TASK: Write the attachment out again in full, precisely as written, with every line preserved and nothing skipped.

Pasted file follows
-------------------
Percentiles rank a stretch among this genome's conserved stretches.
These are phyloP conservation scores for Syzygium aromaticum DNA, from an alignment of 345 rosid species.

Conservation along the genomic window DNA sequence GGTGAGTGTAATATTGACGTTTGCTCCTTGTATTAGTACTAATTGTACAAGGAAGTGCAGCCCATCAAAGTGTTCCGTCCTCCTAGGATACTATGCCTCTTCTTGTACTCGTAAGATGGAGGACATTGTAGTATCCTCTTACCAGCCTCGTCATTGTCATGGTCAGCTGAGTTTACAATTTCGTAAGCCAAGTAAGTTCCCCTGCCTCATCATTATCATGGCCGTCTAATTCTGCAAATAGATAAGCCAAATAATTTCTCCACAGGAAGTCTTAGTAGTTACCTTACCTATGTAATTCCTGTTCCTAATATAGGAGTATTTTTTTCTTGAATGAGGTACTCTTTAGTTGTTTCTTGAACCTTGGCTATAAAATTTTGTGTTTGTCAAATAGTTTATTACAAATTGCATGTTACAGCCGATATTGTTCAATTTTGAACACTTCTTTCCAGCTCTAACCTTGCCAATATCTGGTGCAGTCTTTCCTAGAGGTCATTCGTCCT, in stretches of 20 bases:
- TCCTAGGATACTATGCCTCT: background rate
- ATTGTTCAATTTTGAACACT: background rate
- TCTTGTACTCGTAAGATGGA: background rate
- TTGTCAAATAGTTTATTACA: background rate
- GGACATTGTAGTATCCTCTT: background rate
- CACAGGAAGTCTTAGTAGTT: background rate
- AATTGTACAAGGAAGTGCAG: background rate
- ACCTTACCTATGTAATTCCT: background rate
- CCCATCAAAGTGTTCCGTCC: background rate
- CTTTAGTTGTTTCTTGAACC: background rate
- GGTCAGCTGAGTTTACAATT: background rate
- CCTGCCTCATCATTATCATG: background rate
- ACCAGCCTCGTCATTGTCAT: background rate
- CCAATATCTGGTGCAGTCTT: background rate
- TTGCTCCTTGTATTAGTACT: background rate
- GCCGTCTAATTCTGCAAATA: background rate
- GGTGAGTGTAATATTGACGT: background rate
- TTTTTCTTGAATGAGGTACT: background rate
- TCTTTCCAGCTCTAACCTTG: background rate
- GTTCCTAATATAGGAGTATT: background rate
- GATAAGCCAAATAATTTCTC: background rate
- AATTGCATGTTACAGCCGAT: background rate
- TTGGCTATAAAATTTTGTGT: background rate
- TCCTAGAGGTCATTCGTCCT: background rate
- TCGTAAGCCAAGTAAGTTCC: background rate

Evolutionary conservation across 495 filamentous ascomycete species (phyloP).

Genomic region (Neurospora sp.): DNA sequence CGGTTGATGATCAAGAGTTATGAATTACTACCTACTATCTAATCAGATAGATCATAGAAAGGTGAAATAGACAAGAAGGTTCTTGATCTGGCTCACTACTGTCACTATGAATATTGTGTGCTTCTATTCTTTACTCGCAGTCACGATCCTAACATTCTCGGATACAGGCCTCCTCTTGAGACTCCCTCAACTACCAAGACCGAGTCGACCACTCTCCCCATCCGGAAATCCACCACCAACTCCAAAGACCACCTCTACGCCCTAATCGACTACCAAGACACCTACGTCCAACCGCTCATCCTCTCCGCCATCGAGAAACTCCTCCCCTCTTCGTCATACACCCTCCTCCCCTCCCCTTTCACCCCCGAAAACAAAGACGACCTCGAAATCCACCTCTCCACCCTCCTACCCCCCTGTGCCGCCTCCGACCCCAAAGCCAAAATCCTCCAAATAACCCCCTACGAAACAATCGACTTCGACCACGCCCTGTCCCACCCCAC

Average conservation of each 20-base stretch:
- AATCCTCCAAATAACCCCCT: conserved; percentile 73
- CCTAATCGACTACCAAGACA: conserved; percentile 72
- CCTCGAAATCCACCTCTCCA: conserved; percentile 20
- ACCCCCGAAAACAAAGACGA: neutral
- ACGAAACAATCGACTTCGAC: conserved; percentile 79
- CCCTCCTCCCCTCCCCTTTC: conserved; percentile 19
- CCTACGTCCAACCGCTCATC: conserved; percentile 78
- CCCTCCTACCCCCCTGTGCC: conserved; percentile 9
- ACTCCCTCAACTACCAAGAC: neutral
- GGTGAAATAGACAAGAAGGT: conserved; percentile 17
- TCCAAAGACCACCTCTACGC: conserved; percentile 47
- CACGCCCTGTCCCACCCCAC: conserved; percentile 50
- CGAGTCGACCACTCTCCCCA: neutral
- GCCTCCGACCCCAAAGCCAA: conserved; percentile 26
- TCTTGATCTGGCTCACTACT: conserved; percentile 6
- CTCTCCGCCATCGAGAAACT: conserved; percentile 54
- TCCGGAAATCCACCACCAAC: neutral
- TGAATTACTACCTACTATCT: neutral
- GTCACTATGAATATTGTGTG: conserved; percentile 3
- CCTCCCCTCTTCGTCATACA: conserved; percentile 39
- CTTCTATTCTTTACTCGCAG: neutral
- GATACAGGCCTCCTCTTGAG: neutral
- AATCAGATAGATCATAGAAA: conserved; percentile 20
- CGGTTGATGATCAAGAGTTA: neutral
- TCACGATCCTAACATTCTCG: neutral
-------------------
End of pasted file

Percentiles rank a stretch among this genome's conserved stretches.
These are phyloP conservation scores for Syzygium aromaticum DNA, from an alignment of 345 rosid species.

Conservation along the genomic window DNA sequence GGTGAGTGTAATATTGACGTTTGCTCCTTGTATTAGTACTAATTGTACAAGGAAGTGCAGCCCATCAAAGTGTTCCGTCCTCCTAGGATACTATGCCTCTTCTTGTACTCGTAAGATGGAGGACATTGTAGTATCCTCTTACCAGCCTCGTCATTGTCATGGTCAGCTGAGTTTACAATTTCGTAAGCCAAGTAAGTTCCCCTGCCTCATCATTATCATGGCCGTCTAATTCTGCAAATAGATAAGCCAAATAATTTCTCCACAGGAAGTCTTAGTAGTTACCTTACCTATGTAATTCCTGTTCCTAATATAGGAGTATTTTTTTCTTGAATGAGGTACTCTTTAGTTGTTTCTTGAACCTTGGCTATAAAATTTTGTGTTTGTCAAATAGTTTATTACAAATTGCATGTTACAGCCGATATTGTTCAATTTTGAACACTTCTTTCCAGCTCTAACCTTGCCAATATCTGGTGCAGTCTTTCCTAGAGGTCATTCGTCCT, in stretches of 20 bases:
- TCCTAGGATACTATGCCTCT: background rate
- ATTGTTCAATTTTGAACACT: background rate
- TCTTGTACTCGTAAGATGGA: background rate
- TTGTCAAATAGTTTATTACA: background rate
- GGACATTGTAGTATCCTCTT: background rate
- CACAGGAAGTCTTAGTAGTT: background rate
- AATTGTACAAGGAAGTGCAG: background rate
- ACCTTACCTATGTAATTCCT: background rate
- CCCATCAAAGTGTTCCGTCC: background rate
- CTTTAGTTGTTTCTTGAACC: background rate
- GGTCAGCTGAGTTTACAATT: background rate
- CCTGCCTCATCATTATCATG: background rate
- ACCAGCCTCGTCATTGTCAT: background rate
- CCAATATCTGGTGCAGTCTT: background rate
- TTGCTCCTTGTATTAGTACT: background rate
- GCCGTCTAATTCTGCAAATA: background rate
- GGTGAGTGTAATATTGACGT: background rate
- TTTTTCTTGAATGAGGTACT: background rate
- TCTTTCCAGCTCTAACCTTG: background rate
- GTTCCTAATATAGGAGTATT: background rate
- GATAAGCCAAATAATTTCTC: background rate
- AATTGCATGTTACAGCCGAT: background rate
- TTGGCTATAAAATTTTGTGT: background rate
- TCCTAGAGGTCATTCGTCCT: background rate
- TCGTAAGCCAAGTAAGTTCC: background rate

Evolutionary conservation across 495 filamentous ascomycete species (phyloP).

Genomic region (Neurospora sp.): DNA sequence CGGTTGATGATCAAGAGTTATGAATTACTACCTACTATCTAATCAGATAGATCATAGAAAGGTGAAATAGACAAGAAGGTTCTTGATCTGGCTCACTACTGTCACTATGAATATTGTGTGCTTCTATTCTTTACTCGCAGTCACGATCCTAACATTCTCGGATACAGGCCTCCTCTTGAGACTCCCTCAACTACCAAGACCGAGTCGACCACTCTCCCCATCCGGAAATCCACCACCAACTCCAAAGACCACCTCTACGCCCTAATCGACTACCAAGACACCTACGTCCAACCGCTCATCCTCTCCGCCATCGAGAAACTCCTCCCCTCTTCGTCATACACCCTCCTCCCCTCCCCTTTCACCCCCGAAAACAAAGACGACCTCGAAATCCACCTCTCCACCCTCCTACCCCCCTGTGCCGCCTCCGACCCCAAAGCCAAAATCCTCCAAATAACCCCCTACGAAACAATCGACTTCGACCACGCCCTGTCCCACCCCAC

Average conservation of each 20-base stretch:
- AATCCTCCAAATAACCCCCT: conserved; percentile 73
- CCTAATCGACTACCAAGACA: conserved; percentile 72
- CCTCGAAATCCACCTCTCCA: conserved; percentile 20
- ACCCCCGAAAACAAAGACGA: neutral
- ACGAAACAATCGACTTCGAC: conserved; percentile 79
- CCCTCCTCCCCTCCCCTTTC: conserved; percentile 19
- CCTACGTCCAACCGCTCATC: conserved; percentile 78
- CCCTCCTACCCCCCTGTGCC: conserved; percentile 9
- ACTCCCTCAACTACCAAGAC: neutral
- GGTGAAATAGACAAGAAGGT: conserved; percentile 17
- TCCAAAGACCACCTCTACGC: conserved; percentile 47
- CACGCCCTGTCCCACCCCAC: conserved; percentile 50
- CGAGTCGACCACTCTCCCCA: neutral
- GCCTCCGACCCCAAAGCCAA: conserved; percentile 26
- TCTTGATCTGGCTCACTACT: conserved; percentile 6
- CTCTCCGCCATCGAGAAACT: conserved; percentile 54
- TCCGGAAATCCACCACCAAC: neutral
- TGAATTACTACCTACTATCT: neutral
- GTCACTATGAATATTGTGTG: conserved; percentile 3
- CCTCCCCTCTTCGTCATACA: conserved; percentile 39
- CTTCTATTCTTTACTCGCAG: neutral
- GATACAGGCCTCCTCTTGAG: neutral
- AATCAGATAGATCATAGAAA: conserved; percentile 20
- CGGTTGATGATCAAGAGTTA: neutral
- TCACGATCCTAACATTCTCG: neutral